- Does your screen have a black border? If so, how thick is it? Is the halo bad without it?


- The Lt150 looks to have better contrast and the whites don't drown out the other colors. One suggestion is to watch a hockey game. I found the LP350 WAY too bright/harsh to handle that, too much white on the screen. Is the LT150 better?


- How is the LT150 with some ambient light? We have a light controlled room, but also like to watch sports during the day and might have some indirect light coming in.


Thanks again for all your help. Now I just need to find a place that has a return policy and will let me buy an LT150 at a reasonable price (<$3500).


-Dave

 

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Thanks Les for the face off review. Is the LT150 good enough that you plan to keep it and sell your LP350? I understand that the LT150 requires a HTPC for DVD playback to get good result and the external Scaler for DSS and other sources; However, I know nothing about HTPC, would you please kindly list all the components needed for HTPC, where I can get it and the cost? I'm not sure if I wanna get the LT150+HTPC+scaler or LP350 or even the Infocus HT model if it's available. How much roughly does the LT150+HTPC+external scaler cost?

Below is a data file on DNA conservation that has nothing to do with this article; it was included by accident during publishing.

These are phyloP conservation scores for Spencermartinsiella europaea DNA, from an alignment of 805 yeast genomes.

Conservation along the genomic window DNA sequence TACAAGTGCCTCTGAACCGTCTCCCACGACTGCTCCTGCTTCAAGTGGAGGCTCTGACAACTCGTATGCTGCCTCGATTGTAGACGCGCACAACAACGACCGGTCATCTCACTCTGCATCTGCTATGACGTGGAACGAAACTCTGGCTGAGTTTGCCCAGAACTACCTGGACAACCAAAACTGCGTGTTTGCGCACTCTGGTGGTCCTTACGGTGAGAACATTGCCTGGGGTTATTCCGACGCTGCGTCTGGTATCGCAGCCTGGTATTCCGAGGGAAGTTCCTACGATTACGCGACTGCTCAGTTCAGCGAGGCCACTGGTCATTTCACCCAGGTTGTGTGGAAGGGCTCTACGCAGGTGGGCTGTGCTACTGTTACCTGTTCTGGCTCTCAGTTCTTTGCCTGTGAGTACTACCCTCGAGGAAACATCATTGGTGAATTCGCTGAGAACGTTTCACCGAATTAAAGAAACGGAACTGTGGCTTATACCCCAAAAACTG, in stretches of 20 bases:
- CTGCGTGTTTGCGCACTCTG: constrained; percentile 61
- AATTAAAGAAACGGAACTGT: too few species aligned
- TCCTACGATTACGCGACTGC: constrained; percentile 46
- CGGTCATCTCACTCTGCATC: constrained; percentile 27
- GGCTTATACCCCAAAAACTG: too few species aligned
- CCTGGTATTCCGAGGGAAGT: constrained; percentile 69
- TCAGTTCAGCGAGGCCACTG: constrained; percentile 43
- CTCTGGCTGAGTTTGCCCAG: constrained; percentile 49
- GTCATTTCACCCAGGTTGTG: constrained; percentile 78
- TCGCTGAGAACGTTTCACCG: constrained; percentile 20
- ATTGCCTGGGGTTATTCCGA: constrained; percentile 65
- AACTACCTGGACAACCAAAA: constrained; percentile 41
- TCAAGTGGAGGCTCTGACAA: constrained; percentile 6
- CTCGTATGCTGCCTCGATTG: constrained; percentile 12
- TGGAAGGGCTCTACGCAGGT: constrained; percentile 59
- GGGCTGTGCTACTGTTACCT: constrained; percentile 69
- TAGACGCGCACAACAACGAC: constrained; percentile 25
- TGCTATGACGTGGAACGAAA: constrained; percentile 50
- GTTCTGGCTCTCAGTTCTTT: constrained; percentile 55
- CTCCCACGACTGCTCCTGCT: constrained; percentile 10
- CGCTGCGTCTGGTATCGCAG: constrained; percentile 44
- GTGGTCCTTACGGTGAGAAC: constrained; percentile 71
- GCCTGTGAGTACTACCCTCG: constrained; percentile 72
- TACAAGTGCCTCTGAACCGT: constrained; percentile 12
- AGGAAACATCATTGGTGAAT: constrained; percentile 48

Thanks for helping.
 

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You don't need a HTPC for the LT150 to perform well. All you need is a progressive scan DVD. I've used both the PC and DVD player and I still don't know for sure if one is better than the other. They are both outstanding.
 

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>I tested them through their best connection methods. This >meant the infocus was tested through the S-Video/Internal >scaler and the NEC through an HTPC connected via RGB